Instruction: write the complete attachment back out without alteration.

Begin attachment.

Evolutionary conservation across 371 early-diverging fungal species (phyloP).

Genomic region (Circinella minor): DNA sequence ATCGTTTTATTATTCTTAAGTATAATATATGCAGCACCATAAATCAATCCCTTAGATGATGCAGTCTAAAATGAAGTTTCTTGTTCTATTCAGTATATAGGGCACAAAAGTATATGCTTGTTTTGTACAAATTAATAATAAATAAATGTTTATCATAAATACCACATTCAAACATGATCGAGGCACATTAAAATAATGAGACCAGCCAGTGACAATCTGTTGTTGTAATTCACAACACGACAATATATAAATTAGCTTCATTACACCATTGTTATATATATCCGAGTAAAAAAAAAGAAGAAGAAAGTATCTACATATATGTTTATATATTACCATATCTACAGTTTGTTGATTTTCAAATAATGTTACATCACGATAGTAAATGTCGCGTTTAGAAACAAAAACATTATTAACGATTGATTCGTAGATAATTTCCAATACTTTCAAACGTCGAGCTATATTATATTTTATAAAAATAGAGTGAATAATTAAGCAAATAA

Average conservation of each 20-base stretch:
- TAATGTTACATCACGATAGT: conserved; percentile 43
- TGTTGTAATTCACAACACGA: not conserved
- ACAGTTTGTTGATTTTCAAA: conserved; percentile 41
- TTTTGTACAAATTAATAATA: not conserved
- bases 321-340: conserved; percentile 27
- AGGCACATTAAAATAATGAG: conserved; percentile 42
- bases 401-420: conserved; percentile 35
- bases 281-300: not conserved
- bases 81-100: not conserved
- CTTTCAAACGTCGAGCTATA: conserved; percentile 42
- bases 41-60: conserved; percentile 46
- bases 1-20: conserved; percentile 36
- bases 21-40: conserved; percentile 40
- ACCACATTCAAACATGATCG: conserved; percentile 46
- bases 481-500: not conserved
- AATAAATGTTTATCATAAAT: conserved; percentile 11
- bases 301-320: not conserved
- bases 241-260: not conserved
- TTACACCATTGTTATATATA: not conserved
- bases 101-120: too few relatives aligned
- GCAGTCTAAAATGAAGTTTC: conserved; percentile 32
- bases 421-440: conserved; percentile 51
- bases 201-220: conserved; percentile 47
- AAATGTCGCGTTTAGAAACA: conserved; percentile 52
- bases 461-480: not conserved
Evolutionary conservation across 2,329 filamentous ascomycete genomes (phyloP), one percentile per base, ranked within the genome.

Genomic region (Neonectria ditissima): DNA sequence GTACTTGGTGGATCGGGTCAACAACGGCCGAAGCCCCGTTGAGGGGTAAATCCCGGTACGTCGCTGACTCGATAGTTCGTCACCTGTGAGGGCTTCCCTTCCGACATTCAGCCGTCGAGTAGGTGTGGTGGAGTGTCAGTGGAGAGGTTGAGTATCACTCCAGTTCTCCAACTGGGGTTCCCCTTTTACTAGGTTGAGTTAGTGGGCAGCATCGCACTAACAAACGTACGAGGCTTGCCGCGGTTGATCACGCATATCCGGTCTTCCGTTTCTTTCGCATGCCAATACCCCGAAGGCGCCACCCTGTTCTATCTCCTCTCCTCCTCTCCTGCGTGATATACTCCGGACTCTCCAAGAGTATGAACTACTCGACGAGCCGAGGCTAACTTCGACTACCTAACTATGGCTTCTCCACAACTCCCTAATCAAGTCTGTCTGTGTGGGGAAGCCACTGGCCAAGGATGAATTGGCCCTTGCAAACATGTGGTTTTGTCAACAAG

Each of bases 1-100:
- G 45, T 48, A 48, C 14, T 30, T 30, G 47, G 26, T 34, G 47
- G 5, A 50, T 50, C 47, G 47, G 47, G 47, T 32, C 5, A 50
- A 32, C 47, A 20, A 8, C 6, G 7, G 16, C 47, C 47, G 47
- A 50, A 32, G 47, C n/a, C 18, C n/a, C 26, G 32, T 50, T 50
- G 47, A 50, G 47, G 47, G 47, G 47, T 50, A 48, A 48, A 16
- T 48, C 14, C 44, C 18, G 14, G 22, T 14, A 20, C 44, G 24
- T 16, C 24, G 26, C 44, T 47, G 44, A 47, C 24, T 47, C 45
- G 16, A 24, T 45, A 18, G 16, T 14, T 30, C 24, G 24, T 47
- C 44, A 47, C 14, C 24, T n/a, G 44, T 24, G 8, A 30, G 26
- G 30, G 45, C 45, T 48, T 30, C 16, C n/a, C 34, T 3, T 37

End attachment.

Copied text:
Evolutionary conservation across 371 early-diverging fungal species (phyloP).

Genomic region (Circinella minor): DNA sequence ATCGTTTTATTATTCTTAAGTATAATATATGCAGCACCATAAATCAATCCCTTAGATGATGCAGTCTAAAATGAAGTTTCTTGTTCTATTCAGTATATAGGGCACAAAAGTATATGCTTGTTTTGTACAAATTAATAATAAATAAATGTTTATCATAAATACCACATTCAAACATGATCGAGGCACATTAAAATAATGAGACCAGCCAGTGACAATCTGTTGTTGTAATTCACAACACGACAATATATAAATTAGCTTCATTACACCATTGTTATATATATCCGAGTAAAAAAAAAGAAGAAGAAAGTATCTACATATATGTTTATATATTACCATATCTACAGTTTGTTGATTTTCAAATAATGTTACATCACGATAGTAAATGTCGCGTTTAGAAACAAAAACATTATTAACGATTGATTCGTAGATAATTTCCAATACTTTCAAACGTCGAGCTATATTATATTTTATAAAAATAGAGTGAATAATTAAGCAAATAA

Average conservation of each 20-base stretch:
- TAATGTTACATCACGATAGT: conserved; percentile 43
- TGTTGTAATTCACAACACGA: not conserved
- ACAGTTTGTTGATTTTCAAA: conserved; percentile 41
- TTTTGTACAAATTAATAATA: not conserved
- bases 321-340: conserved; percentile 27
- AGGCACATTAAAATAATGAG: conserved; percentile 42
- bases 401-420: conserved; percentile 35
- bases 281-300: not conserved
- bases 81-100: not conserved
- CTTTCAAACGTCGAGCTATA: conserved; percentile 42
- bases 41-60: conserved; percentile 46
- bases 1-20: conserved; percentile 36
- bases 21-40: conserved; percentile 40
- ACCACATTCAAACATGATCG: conserved; percentile 46
- bases 481-500: not conserved
- AATAAATGTTTATCATAAAT: conserved; percentile 11
- bases 301-320: not conserved
- bases 241-260: not conserved
- TTACACCATTGTTATATATA: not conserved
- bases 101-120: too few relatives aligned
- GCAGTCTAAAATGAAGTTTC: conserved; percentile 32
- bases 421-440: conserved; percentile 51
- bases 201-220: conserved; percentile 47
- AAATGTCGCGTTTAGAAACA: conserved; percentile 52
- bases 461-480: not conserved
Evolutionary conservation across 2,329 filamentous ascomycete genomes (phyloP), one percentile per base, ranked within the genome.

Genomic region (Neonectria ditissima): DNA sequence GTACTTGGTGGATCGGGTCAACAACGGCCGAAGCCCCGTTGAGGGGTAAATCCCGGTACGTCGCTGACTCGATAGTTCGTCACCTGTGAGGGCTTCCCTTCCGACATTCAGCCGTCGAGTAGGTGTGGTGGAGTGTCAGTGGAGAGGTTGAGTATCACTCCAGTTCTCCAACTGGGGTTCCCCTTTTACTAGGTTGAGTTAGTGGGCAGCATCGCACTAACAAACGTACGAGGCTTGCCGCGGTTGATCACGCATATCCGGTCTTCCGTTTCTTTCGCATGCCAATACCCCGAAGGCGCCACCCTGTTCTATCTCCTCTCCTCCTCTCCTGCGTGATATACTCCGGACTCTCCAAGAGTATGAACTACTCGACGAGCCGAGGCTAACTTCGACTACCTAACTATGGCTTCTCCACAACTCCCTAATCAAGTCTGTCTGTGTGGGGAAGCCACTGGCCAAGGATGAATTGGCCCTTGCAAACATGTGGTTTTGTCAACAAG

Each of bases 1-100:
- G 45, T 48, A 48, C 14, T 30, T 30, G 47, G 26, T 34, G 47
- G 5, A 50, T 50, C 47, G 47, G 47, G 47, T 32, C 5, A 50
- A 32, C 47, A 20, A 8, C 6, G 7, G 16, C 47, C 47, G 47
- A 50, A 32, G 47, C n/a, C 18, C n/a, C 26, G 32, T 50, T 50
- G 47, A 50, G 47, G 47, G 47, G 47, T 50, A 48, A 48, A 16
- T 48, C 14, C 44, C 18, G 14, G 22, T 14, A 20, C 44, G 24
- T 16, C 24, G 26, C 44, T 47, G 44, A 47, C 24, T 47, C 45
- G 16, A 24, T 45, A 18, G 16, T 14, T 30, C 24, G 24, T 47
- C 44, A 47, C 14, C 24, T n/a, G 44, T 24, G 8, A 30, G 26
- G 30, G 45, C 45, T 48, T 30, C 16, C n/a, C 34, T 3, T 37